Nearly simultaneous blasts outside courts in three northern Indian cities killed at least 13 people and injured dozens more. As Anjana Pasricha reports from VOA's New Delhi bureau, several cities have suffered bomb attacks in recent years.
Police say the explosions went off around lunchtime Friday within 15 minutes of each other in three cities in the northern state of Uttar Pradesh.
In all three cities, Lucknow, Varanasi and Faizabad, the explosions targeted court complexes. Several of those killed or injured were lawyers. Lucknow is the capital of Uttar Pradesh state. Varanasi is one of India's holiest Hindu cities. Faizabad is the twin city of Ayodhya, which has been a flashpoint for Hindu-Muslim tensions ever since an ancient Muslim mosque was destroyed by a Hindu mob 16 years ago.
Police described the explosions in Varanasi and Faizabad as powerful ones. Television footage showed wreckage strewn in the areas hit by the blasts, and wounded being carried to hospitals.
India's junior federal home minister, Sriprakash Jaiswal, said the fact that the blasts took place around the same time proved it was a conspiracy.
He said the motive behind the blasts could be to disrupt communal harmony in the country, to spread terror and to create an atmosphere of fear. Minister Jaiswal said the devices might have been planted in courts because big crowds are usually present outside courthouses.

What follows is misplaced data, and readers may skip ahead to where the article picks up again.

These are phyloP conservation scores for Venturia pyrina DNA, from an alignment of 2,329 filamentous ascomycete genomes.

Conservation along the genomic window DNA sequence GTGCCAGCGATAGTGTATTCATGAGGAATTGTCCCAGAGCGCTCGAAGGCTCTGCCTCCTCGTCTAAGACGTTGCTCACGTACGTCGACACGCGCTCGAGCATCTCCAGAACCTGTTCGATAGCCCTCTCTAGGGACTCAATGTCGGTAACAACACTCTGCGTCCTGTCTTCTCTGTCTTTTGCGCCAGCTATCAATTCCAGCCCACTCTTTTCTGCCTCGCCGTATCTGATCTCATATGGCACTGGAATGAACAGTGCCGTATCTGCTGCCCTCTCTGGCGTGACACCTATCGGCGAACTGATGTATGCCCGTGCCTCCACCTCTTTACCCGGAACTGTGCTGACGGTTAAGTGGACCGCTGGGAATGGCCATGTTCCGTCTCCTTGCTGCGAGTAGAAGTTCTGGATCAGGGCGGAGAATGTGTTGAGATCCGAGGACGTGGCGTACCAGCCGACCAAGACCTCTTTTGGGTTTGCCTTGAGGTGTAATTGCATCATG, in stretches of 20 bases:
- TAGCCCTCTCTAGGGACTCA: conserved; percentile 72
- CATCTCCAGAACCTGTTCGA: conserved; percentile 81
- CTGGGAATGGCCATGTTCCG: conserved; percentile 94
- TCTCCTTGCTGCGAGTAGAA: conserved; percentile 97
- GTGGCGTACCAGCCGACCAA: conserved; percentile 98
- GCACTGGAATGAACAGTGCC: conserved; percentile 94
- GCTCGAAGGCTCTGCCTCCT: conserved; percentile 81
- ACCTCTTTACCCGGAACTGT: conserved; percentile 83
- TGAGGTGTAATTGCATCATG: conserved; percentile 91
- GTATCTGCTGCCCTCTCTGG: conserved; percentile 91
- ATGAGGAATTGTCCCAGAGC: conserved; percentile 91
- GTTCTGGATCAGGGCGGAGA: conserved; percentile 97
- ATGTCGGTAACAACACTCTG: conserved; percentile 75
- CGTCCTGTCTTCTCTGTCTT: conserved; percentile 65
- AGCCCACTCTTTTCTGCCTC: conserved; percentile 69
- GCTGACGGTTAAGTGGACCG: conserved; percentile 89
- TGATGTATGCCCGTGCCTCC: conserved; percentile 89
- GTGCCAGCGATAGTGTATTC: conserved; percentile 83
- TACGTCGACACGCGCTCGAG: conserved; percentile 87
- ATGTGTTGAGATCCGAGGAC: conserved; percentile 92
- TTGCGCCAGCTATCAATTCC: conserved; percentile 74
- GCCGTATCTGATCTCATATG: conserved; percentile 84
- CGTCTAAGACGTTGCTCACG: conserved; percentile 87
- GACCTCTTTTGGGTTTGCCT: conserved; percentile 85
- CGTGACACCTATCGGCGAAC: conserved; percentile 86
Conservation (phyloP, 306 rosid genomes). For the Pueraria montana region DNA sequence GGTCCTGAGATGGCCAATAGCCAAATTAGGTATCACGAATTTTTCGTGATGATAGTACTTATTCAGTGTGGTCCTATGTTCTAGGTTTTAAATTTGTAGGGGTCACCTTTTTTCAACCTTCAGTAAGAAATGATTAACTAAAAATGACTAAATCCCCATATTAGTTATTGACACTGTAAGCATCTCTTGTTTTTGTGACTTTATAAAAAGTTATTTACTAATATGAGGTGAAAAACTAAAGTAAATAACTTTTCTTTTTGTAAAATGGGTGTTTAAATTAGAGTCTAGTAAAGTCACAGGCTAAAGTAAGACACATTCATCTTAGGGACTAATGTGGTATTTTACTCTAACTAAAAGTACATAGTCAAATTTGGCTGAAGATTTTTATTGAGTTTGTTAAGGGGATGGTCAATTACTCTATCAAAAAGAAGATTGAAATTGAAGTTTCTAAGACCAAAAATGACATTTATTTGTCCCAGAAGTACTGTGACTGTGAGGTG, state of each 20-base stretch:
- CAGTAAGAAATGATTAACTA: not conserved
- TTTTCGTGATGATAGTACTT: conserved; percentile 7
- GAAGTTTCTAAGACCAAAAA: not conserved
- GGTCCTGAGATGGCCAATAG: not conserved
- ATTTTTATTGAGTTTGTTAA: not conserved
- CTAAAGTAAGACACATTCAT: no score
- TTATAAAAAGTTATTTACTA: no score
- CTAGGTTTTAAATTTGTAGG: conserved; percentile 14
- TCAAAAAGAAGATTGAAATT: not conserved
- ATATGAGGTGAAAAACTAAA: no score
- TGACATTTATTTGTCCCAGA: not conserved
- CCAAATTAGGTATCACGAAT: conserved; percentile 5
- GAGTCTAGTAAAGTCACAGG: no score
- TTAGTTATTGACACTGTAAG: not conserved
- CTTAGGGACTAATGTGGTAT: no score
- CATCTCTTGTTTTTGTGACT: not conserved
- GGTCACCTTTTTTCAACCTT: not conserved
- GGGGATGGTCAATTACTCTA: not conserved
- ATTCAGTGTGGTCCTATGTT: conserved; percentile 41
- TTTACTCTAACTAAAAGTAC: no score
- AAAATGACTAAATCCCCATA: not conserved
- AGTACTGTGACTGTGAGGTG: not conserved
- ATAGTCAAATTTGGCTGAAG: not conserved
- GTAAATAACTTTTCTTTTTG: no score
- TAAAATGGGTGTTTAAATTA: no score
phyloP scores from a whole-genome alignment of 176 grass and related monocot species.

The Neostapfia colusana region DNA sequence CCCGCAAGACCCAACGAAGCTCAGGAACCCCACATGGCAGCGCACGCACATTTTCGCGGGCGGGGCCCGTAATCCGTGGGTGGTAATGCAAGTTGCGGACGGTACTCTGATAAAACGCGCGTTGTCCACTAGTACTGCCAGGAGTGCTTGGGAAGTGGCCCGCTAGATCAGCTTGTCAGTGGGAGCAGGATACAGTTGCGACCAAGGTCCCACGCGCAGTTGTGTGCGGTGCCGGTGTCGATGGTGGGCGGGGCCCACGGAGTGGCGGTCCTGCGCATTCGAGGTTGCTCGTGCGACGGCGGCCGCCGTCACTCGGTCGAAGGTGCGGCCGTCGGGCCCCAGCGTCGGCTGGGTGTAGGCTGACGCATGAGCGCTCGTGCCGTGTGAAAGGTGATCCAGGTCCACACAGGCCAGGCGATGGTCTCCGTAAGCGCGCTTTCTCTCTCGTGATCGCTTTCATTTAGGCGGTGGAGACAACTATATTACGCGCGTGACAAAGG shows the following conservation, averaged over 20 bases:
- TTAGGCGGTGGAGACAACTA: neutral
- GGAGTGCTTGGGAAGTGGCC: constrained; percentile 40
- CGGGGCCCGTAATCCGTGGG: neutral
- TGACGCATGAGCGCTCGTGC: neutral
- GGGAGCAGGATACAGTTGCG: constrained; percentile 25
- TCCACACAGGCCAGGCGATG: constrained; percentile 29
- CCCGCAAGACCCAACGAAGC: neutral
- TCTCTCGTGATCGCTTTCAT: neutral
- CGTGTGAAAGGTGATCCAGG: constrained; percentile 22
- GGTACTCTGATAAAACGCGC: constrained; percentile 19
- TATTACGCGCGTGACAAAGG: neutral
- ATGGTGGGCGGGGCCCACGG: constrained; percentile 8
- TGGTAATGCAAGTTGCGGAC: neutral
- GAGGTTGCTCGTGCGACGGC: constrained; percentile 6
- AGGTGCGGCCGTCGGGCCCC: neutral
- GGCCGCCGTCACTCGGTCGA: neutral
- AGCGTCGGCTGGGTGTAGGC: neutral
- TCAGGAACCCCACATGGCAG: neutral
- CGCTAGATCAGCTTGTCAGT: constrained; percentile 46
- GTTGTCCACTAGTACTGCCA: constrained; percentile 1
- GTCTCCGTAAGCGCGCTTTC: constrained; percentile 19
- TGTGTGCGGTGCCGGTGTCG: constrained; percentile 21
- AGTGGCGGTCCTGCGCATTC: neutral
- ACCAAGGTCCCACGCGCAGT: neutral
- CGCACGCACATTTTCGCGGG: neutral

A spokesman for the Uttar Pradesh Bar Association speculated that the courts might have been targeted because lawyers in the state had decided earlier this year not to defend any terror suspects.
Several towns and cities across the country have been hit by blasts in recent years. In August, explosions killed 43 people in the southern city of Hyderabad. In Mumbai last year, more than 200 people died when bombs were placed inside commuter trains.
Authorities blamed the attacks on Pakistan-based Islamic groups, which have waged a separatist insurgency in Indian Kashmir for nearly two decades. Officials say that these militant groups want to spark riots or clashes between India's majority Hindu community and minority Muslims.